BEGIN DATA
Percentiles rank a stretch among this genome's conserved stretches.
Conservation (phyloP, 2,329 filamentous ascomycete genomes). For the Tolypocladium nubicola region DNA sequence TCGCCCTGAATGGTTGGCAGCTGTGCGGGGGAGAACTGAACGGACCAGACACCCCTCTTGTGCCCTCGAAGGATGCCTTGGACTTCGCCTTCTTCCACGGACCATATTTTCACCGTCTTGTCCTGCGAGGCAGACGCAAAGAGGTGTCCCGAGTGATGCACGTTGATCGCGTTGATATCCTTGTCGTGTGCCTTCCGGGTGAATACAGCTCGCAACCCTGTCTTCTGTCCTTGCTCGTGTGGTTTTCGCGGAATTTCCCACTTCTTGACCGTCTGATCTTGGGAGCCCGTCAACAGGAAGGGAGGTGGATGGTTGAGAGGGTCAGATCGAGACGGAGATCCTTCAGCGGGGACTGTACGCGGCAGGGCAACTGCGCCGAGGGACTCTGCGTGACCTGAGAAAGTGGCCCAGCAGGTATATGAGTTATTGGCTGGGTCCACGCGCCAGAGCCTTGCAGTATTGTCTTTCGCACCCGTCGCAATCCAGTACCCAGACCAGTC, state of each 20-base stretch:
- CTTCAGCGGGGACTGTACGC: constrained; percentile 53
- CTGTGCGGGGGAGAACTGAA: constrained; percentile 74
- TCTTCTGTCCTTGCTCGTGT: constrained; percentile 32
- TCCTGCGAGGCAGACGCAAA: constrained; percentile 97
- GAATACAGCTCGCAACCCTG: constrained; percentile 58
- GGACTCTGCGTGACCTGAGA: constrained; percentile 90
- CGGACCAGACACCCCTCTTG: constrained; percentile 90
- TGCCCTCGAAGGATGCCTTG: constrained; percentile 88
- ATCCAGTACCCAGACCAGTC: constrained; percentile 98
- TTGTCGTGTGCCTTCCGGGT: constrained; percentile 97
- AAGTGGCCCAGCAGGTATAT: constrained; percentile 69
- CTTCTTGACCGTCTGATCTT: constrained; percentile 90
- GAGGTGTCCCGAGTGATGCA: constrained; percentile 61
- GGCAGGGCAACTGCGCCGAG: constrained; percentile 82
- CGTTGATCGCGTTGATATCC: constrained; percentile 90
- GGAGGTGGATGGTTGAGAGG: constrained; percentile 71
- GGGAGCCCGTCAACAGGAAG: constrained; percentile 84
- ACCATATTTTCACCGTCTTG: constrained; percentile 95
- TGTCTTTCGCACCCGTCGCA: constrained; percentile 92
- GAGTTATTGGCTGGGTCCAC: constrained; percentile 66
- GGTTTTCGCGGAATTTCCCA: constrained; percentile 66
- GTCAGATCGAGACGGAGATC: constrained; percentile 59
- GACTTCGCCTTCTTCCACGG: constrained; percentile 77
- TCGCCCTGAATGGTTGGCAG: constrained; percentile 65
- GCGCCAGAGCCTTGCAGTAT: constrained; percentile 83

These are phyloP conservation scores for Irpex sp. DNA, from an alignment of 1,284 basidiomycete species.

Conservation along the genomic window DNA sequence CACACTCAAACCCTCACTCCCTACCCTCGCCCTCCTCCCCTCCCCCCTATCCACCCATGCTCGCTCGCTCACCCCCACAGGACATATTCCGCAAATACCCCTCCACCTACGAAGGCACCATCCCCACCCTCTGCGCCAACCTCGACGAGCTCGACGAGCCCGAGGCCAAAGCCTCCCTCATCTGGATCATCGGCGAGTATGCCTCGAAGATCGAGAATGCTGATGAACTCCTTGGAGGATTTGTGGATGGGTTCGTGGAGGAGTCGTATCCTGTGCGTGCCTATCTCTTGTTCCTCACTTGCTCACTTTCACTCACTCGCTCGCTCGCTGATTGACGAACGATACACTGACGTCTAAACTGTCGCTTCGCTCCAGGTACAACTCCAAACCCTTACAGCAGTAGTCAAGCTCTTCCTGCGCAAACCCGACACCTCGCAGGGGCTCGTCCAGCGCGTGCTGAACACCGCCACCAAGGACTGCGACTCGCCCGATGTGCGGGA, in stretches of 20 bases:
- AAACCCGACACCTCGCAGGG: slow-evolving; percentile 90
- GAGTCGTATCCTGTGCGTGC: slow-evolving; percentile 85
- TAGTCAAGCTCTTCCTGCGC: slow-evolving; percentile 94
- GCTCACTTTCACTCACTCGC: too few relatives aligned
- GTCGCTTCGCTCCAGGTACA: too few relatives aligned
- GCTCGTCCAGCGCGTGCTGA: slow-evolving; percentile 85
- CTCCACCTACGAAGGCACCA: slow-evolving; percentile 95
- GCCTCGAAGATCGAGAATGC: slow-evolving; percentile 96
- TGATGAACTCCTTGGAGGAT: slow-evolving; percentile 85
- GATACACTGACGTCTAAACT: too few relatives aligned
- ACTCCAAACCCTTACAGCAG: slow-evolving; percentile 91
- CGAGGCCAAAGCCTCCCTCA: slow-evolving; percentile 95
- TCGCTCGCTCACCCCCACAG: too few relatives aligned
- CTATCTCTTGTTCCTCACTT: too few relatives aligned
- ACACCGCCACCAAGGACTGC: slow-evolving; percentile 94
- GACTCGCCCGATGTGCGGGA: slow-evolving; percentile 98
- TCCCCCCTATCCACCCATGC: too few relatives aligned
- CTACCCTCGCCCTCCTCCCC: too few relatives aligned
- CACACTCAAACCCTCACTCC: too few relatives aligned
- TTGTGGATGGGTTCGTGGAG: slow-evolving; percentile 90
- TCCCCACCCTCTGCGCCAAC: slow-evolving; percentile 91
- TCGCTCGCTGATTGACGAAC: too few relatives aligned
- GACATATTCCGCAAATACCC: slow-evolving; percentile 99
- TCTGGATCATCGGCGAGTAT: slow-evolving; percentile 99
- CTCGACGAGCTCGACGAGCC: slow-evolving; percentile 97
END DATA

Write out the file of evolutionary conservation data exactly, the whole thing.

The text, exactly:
Percentiles rank a stretch among this genome's conserved stretches.
Conservation (phyloP, 2,329 filamentous ascomycete genomes). For the Tolypocladium nubicola region DNA sequence TCGCCCTGAATGGTTGGCAGCTGTGCGGGGGAGAACTGAACGGACCAGACACCCCTCTTGTGCCCTCGAAGGATGCCTTGGACTTCGCCTTCTTCCACGGACCATATTTTCACCGTCTTGTCCTGCGAGGCAGACGCAAAGAGGTGTCCCGAGTGATGCACGTTGATCGCGTTGATATCCTTGTCGTGTGCCTTCCGGGTGAATACAGCTCGCAACCCTGTCTTCTGTCCTTGCTCGTGTGGTTTTCGCGGAATTTCCCACTTCTTGACCGTCTGATCTTGGGAGCCCGTCAACAGGAAGGGAGGTGGATGGTTGAGAGGGTCAGATCGAGACGGAGATCCTTCAGCGGGGACTGTACGCGGCAGGGCAACTGCGCCGAGGGACTCTGCGTGACCTGAGAAAGTGGCCCAGCAGGTATATGAGTTATTGGCTGGGTCCACGCGCCAGAGCCTTGCAGTATTGTCTTTCGCACCCGTCGCAATCCAGTACCCAGACCAGTC, state of each 20-base stretch:
- CTTCAGCGGGGACTGTACGC: constrained; percentile 53
- CTGTGCGGGGGAGAACTGAA: constrained; percentile 74
- TCTTCTGTCCTTGCTCGTGT: constrained; percentile 32
- TCCTGCGAGGCAGACGCAAA: constrained; percentile 97
- GAATACAGCTCGCAACCCTG: constrained; percentile 58
- GGACTCTGCGTGACCTGAGA: constrained; percentile 90
- CGGACCAGACACCCCTCTTG: constrained; percentile 90
- TGCCCTCGAAGGATGCCTTG: constrained; percentile 88
- ATCCAGTACCCAGACCAGTC: constrained; percentile 98
- TTGTCGTGTGCCTTCCGGGT: constrained; percentile 97
- AAGTGGCCCAGCAGGTATAT: constrained; percentile 69
- CTTCTTGACCGTCTGATCTT: constrained; percentile 90
- GAGGTGTCCCGAGTGATGCA: constrained; percentile 61
- GGCAGGGCAACTGCGCCGAG: constrained; percentile 82
- CGTTGATCGCGTTGATATCC: constrained; percentile 90
- GGAGGTGGATGGTTGAGAGG: constrained; percentile 71
- GGGAGCCCGTCAACAGGAAG: constrained; percentile 84
- ACCATATTTTCACCGTCTTG: constrained; percentile 95
- TGTCTTTCGCACCCGTCGCA: constrained; percentile 92
- GAGTTATTGGCTGGGTCCAC: constrained; percentile 66
- GGTTTTCGCGGAATTTCCCA: constrained; percentile 66
- GTCAGATCGAGACGGAGATC: constrained; percentile 59
- GACTTCGCCTTCTTCCACGG: constrained; percentile 77
- TCGCCCTGAATGGTTGGCAG: constrained; percentile 65
- GCGCCAGAGCCTTGCAGTAT: constrained; percentile 83

These are phyloP conservation scores for Irpex sp. DNA, from an alignment of 1,284 basidiomycete species.

Conservation along the genomic window DNA sequence CACACTCAAACCCTCACTCCCTACCCTCGCCCTCCTCCCCTCCCCCCTATCCACCCATGCTCGCTCGCTCACCCCCACAGGACATATTCCGCAAATACCCCTCCACCTACGAAGGCACCATCCCCACCCTCTGCGCCAACCTCGACGAGCTCGACGAGCCCGAGGCCAAAGCCTCCCTCATCTGGATCATCGGCGAGTATGCCTCGAAGATCGAGAATGCTGATGAACTCCTTGGAGGATTTGTGGATGGGTTCGTGGAGGAGTCGTATCCTGTGCGTGCCTATCTCTTGTTCCTCACTTGCTCACTTTCACTCACTCGCTCGCTCGCTGATTGACGAACGATACACTGACGTCTAAACTGTCGCTTCGCTCCAGGTACAACTCCAAACCCTTACAGCAGTAGTCAAGCTCTTCCTGCGCAAACCCGACACCTCGCAGGGGCTCGTCCAGCGCGTGCTGAACACCGCCACCAAGGACTGCGACTCGCCCGATGTGCGGGA, in stretches of 20 bases:
- AAACCCGACACCTCGCAGGG: slow-evolving; percentile 90
- GAGTCGTATCCTGTGCGTGC: slow-evolving; percentile 85
- TAGTCAAGCTCTTCCTGCGC: slow-evolving; percentile 94
- GCTCACTTTCACTCACTCGC: too few relatives aligned
- GTCGCTTCGCTCCAGGTACA: too few relatives aligned
- GCTCGTCCAGCGCGTGCTGA: slow-evolving; percentile 85
- CTCCACCTACGAAGGCACCA: slow-evolving; percentile 95
- GCCTCGAAGATCGAGAATGC: slow-evolving; percentile 96
- TGATGAACTCCTTGGAGGAT: slow-evolving; percentile 85
- GATACACTGACGTCTAAACT: too few relatives aligned
- ACTCCAAACCCTTACAGCAG: slow-evolving; percentile 91
- CGAGGCCAAAGCCTCCCTCA: slow-evolving; percentile 95
- TCGCTCGCTCACCCCCACAG: too few relatives aligned
- CTATCTCTTGTTCCTCACTT: too few relatives aligned
- ACACCGCCACCAAGGACTGC: slow-evolving; percentile 94
- GACTCGCCCGATGTGCGGGA: slow-evolving; percentile 98
- TCCCCCCTATCCACCCATGC: too few relatives aligned
- CTACCCTCGCCCTCCTCCCC: too few relatives aligned
- CACACTCAAACCCTCACTCC: too few relatives aligned
- TTGTGGATGGGTTCGTGGAG: slow-evolving; percentile 90
- TCCCCACCCTCTGCGCCAAC: slow-evolving; percentile 91
- TCGCTCGCTGATTGACGAAC: too few relatives aligned
- GACATATTCCGCAAATACCC: slow-evolving; percentile 99
- TCTGGATCATCGGCGAGTAT: slow-evolving; percentile 99
- CTCGACGAGCTCGACGAGCC: slow-evolving; percentile 97